Since filing for Chapter 11 Bankruptcy deal Caesars is caught up in harsh deadlock with creditors.
As Caesars Entertainment Corp files for Chapter 11 Bankruptcy, the big question in the back of some people’s mind is “Why didn’t Caesars venture into the Asian Market?”, especially for a corporation that boasts of being “the world’s most geographically diversified casino-entertainment company,” having operations indeed, worldwide.
So with the Asia market on top of things, with overall gambling revenues rising swiftly over the last 10 years, it surely is the fastest growing casino market in the world. The fact is, Caesar’s Entertainment Corp just didn’t manage somehow to pierce into the massive Asian gaming industry in Macau and Singapore.
Caesars started having problems with Asia way back in 2001 when the business was called Harrah’s Entertainment Inc. Back then they had a chance but did not ask for a license in Macau, not once but twice. Gary Loveman, admits that this second chance was a ‘big mistake’. For since then, Wynn Resorts and MGM Resorts International, Caesars’ rivals, have set up home there, raking in millions.
Creditors vs. Caesars
• Caesars to spend $350 million per year
• Lost bid 2x in Asia
• A headache to creditors and equity partners
Since Caesars’ acquisition by two private equities for $30 billion, in 2008, the unit has been working its way through its massive debt. The two equities have put the unit, Caesars Entertainment Operating Co, into Chapter 11 bankruptcy protection in Chicago under US gambling laws, last Thursday morning.
Under the restructuring plan, the unit would lower its debt to around $8.6 billion from the initial $18.4 billion, reducing yearly interest fees to approximately $450 million down from $1.7 billion. The unit would also sustain a corporate makeover, transforming into a real estate investment trust with an operating entity and a property company.
Caesars had seemed one step forward to getting closer to a complete restructure even if creditors disapproved. However, the relief was short-lived. Jurisdiction rights came to the forefront on Monday when the protesting creditors, filed a petition for an involuntary bankruptcy in Delaware.
Oaktree capital and Appaloosa Management have shown their disagreement with Caesars’ move in court filings this week. They argue that the restructuring plan put forward by Caesars does not give them much leverage and that a Delaware court may rule in their favor under different terms.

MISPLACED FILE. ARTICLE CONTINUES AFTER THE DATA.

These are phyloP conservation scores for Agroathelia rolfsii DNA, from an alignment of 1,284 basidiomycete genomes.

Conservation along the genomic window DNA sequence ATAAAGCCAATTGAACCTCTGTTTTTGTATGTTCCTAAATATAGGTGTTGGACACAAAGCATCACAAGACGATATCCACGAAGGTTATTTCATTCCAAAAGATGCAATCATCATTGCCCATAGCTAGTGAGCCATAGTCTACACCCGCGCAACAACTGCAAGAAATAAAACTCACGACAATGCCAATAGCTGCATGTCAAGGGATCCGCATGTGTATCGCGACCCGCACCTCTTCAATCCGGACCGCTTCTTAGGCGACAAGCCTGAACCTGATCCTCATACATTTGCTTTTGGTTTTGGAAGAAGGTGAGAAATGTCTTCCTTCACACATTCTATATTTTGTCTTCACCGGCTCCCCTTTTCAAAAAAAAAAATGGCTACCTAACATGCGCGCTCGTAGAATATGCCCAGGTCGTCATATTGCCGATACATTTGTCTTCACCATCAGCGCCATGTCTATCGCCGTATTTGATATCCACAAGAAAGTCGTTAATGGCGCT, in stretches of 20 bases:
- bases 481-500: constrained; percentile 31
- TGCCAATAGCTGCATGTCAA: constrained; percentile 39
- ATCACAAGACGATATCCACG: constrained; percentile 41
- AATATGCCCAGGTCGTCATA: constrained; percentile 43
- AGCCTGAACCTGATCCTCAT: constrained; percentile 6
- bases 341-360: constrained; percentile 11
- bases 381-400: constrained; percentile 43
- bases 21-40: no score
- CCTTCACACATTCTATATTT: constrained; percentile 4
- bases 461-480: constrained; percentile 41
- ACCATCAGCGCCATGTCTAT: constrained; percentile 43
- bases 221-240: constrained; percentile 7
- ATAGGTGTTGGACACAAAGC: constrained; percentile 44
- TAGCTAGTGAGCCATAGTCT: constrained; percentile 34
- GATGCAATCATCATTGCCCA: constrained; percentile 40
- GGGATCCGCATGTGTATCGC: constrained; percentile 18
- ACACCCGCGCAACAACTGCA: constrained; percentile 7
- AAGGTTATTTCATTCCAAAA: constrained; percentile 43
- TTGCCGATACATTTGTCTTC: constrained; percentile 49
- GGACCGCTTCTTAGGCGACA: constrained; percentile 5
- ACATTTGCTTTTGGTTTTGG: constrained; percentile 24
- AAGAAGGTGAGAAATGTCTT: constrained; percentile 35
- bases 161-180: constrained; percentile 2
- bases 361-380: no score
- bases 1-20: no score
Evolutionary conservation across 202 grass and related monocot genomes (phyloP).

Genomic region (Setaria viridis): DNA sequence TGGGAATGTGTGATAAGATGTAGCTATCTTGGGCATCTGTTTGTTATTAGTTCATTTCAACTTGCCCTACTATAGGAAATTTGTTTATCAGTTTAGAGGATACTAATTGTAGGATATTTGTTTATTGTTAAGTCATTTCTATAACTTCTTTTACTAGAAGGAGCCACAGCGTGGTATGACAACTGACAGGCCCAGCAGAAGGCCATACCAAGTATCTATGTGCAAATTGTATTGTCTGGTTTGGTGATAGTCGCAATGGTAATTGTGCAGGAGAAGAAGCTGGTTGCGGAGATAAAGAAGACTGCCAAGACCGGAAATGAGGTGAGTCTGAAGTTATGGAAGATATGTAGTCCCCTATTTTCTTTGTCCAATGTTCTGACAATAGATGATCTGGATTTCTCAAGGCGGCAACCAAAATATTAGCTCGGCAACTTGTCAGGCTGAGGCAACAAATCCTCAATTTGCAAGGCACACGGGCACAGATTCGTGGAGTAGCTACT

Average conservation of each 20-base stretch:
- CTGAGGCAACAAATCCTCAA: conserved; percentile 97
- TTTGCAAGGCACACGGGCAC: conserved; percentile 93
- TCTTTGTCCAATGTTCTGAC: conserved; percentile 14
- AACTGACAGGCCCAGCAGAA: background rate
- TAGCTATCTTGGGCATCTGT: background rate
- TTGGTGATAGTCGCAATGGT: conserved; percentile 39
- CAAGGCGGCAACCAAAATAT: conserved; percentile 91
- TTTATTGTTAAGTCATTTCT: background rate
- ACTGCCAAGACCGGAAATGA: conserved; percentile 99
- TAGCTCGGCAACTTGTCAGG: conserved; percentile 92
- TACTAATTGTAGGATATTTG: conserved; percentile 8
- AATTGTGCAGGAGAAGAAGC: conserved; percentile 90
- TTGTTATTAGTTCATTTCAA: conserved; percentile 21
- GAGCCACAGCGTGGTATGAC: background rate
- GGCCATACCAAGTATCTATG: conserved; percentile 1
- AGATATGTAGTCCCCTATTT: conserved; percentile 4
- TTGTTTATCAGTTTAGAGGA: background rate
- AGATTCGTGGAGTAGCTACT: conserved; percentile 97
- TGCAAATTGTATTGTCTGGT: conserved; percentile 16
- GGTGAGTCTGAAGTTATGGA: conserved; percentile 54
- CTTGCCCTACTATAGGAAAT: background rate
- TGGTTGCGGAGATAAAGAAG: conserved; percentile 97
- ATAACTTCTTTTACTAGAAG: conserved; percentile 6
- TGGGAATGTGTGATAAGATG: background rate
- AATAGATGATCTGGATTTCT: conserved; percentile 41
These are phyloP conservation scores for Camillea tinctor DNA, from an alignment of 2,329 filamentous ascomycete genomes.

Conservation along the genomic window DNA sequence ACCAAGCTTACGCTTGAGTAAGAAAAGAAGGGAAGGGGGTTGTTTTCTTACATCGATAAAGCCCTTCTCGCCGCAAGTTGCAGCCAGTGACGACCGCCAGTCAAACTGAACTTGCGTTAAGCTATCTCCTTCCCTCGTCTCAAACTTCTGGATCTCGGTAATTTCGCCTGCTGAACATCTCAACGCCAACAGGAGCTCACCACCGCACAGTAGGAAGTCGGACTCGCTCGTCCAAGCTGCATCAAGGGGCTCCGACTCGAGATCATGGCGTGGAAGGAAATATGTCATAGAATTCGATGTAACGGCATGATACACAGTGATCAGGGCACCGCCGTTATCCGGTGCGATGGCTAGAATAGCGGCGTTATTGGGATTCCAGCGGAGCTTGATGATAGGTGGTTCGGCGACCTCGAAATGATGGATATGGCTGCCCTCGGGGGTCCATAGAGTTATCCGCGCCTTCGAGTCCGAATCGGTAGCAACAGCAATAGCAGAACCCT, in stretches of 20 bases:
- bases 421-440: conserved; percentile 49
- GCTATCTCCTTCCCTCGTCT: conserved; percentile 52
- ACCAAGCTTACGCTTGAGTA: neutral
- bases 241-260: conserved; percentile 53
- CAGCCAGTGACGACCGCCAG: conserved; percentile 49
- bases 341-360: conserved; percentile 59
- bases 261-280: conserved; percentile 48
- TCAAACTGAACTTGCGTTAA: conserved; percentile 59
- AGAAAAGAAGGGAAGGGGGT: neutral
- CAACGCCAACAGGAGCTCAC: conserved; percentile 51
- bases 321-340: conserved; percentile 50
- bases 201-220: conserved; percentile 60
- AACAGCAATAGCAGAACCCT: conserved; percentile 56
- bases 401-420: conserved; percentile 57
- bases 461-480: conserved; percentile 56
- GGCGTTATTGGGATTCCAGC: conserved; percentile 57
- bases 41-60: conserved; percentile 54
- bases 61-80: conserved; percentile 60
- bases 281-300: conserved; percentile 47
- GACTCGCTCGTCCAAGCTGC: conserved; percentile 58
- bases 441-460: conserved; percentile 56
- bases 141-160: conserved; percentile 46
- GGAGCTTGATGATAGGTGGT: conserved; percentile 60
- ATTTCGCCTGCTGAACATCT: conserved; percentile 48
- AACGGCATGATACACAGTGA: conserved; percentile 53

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Delaware courts are known to be understanding of Wall Street investors’ woes affirms legal experts. Caesars said it chose to file for bankruptcy in Chicago because most of its casinos are in the Midwest and it seemed only fitting to file for Chapter 10 bankruptcy there. The company also owns Caesars Palace in Las Vegas.
Private Equities want to break even
TPG and Apollo Global Management, the two private equity owners of Caesars, are confident that the Chapter 11 bankruptcy protection will allow them to recover some money, should Caesars go under. For the truth be told, Caesars has been a bit of a pain for TPG and Apollo.
TPG confessed sometime last year that “the value of its investment in Caesars had declined 12 % as of June 30”. Caesars, who has seen a sharp decline in gambling, in its US poker rooms has barely been able to salvage its corporate structure.
For, despite the buyout, the parent company has not reported an annual profit since 2009. To make things worse, Caesars, TPG and Apollo Global Management are up against some of Wall Street’s stalwart investment firms.
Jason Kilborn, a professor at the John Marshall Law School in Chicago said that on the one hand, “the Delaware courts tend to take a very sophisticated, very permissive attitude toward ‘what can we make happen? ”.
On other hand, Kilborn continued, Chicago courts are believed to take a more favorable perpsective of the bankruptcy code, which could shield Caesars parent company and its affiliates from lawsuits.
What ever happened in Asia stays in Asia
Those profitable Asian markets may have been able to be a lifeboat for Caesars, and it may not have been for lack of trying. In 2006, in Singapore, Caesars lost a bid for a casino license to Las Vegas Sands.
A Caesars executive, Jones Blackhurst, said “We’ve looked a lot at that. We had a fabulous bid—we just didn’t have the bid Singapore wanted”. Then, after having spent $578 million on a golf course in Macau in 2007 they never got a license there either.
Mysteriously a tipped-off bidder doubled Caesar’s bid at the last minute. Caesars is expected to spend $350 million on capital expenditures between 2015 to 2017. Sands and MGM is expected to spend $2.5 billion.